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Starting a new book is a risk, just like falling in love. You have to commit to it. You open the pages knowing a little bit about it maybe, from the back or from a blurb on the front. But who knows, right? Those bits and pieces aren't always right.
Sometimes people advertise themselves as one thing and then when you get deep into it you realize that they're something completely different. Either there was some good marketing attached to a terrible book, or the story was only explained in a superficial way and once you reach the middle of the book, you realize there's so much more to this book than anyone could have ever told you.
You start off slow. The story is beginning to unfold. You're unsure. It's a big commitment lugging this tome around. Maybe this book won't be that great but you'll feel guilty about putting it down. Maybe it'll be so awful you'll keep hate-reading or just set it down immediately and never pick it up again. Or maybe you'll come back to it some night, drunk or lonely — needing something to fill the time, but it won't be any better than it was when you first started reading it.
Maybe you're worn out. You've read tons of books before. Some were just light weights on a Kindle or Nook, no big deal really. Others were Infinite Jest-style burdens, heavy on your back or in your purse. Weighing you down all the time. Maybe you've taken some time off from reading because the last few books you read just weren't worth it. Do they even write new, great works of literature anymore? Maybe that time you fell in love with a book before will just never happen for you again. Maybe it's a once in a lifetime feeling and you're never gonna find it again.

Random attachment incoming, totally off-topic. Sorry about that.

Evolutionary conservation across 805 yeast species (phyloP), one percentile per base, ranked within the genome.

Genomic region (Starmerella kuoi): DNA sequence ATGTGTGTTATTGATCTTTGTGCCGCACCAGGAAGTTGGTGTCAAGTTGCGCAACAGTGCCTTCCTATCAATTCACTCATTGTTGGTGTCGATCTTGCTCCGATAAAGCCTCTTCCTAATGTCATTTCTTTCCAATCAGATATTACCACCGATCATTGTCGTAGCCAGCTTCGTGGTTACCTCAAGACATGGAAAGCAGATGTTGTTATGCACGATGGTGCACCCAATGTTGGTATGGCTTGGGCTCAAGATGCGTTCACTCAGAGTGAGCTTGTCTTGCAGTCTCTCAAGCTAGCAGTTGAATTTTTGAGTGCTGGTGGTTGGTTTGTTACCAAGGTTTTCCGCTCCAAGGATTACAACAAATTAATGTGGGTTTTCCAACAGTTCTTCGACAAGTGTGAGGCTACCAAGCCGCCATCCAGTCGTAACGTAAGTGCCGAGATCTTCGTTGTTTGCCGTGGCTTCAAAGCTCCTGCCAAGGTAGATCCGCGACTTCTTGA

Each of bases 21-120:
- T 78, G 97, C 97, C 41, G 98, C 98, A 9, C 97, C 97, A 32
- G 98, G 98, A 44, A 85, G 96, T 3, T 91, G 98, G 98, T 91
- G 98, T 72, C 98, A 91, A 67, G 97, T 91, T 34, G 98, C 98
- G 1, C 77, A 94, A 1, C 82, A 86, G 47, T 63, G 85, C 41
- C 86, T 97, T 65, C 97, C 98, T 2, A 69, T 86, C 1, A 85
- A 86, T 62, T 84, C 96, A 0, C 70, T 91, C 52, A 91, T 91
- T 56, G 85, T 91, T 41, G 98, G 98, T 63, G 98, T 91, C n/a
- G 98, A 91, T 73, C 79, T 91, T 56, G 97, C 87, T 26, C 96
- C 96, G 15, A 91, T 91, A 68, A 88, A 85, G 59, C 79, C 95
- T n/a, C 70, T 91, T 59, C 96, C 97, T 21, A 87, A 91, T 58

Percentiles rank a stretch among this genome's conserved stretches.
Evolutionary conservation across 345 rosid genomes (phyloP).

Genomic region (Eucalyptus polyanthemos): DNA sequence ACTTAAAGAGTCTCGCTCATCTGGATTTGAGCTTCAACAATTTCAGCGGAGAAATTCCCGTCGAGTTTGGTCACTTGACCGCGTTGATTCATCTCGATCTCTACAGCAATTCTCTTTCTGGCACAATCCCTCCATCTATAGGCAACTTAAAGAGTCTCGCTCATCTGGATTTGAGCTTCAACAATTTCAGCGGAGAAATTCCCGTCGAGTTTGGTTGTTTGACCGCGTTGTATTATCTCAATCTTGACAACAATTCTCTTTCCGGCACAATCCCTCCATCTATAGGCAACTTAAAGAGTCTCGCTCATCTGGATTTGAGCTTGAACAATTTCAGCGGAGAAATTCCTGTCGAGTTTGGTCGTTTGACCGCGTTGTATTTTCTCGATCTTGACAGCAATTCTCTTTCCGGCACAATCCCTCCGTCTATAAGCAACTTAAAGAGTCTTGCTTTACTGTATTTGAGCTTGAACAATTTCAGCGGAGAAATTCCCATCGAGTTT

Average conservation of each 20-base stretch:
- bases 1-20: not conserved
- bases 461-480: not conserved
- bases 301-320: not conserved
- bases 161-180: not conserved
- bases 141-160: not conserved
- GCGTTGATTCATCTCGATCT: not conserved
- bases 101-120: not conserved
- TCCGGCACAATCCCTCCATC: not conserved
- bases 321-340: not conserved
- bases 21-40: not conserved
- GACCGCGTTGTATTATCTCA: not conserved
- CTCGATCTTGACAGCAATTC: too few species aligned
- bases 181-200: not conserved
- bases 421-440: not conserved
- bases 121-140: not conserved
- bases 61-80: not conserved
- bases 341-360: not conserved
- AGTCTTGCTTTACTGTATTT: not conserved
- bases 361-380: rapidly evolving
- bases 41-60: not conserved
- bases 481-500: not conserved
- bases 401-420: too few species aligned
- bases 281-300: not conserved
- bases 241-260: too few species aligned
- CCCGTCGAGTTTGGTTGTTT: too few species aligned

Or something exciting could happen. Maybe this will become your new favorite book. That's always a possibility right? That's the beauty of risk. The reward could actually be worth it. You invest your time and your brain power in the words and what you get back is empathy and a new understanding and pure wonder.
How could someone possibly know you like this? Some stranger, some author, some character. It's like they're seeing inside your soul. This book existed inside some book store, on a shelf, maybe handled by other people and really it was just waiting for you pick it up and crack the spine. It was waiting to speak to you. To say, “You are not alone.”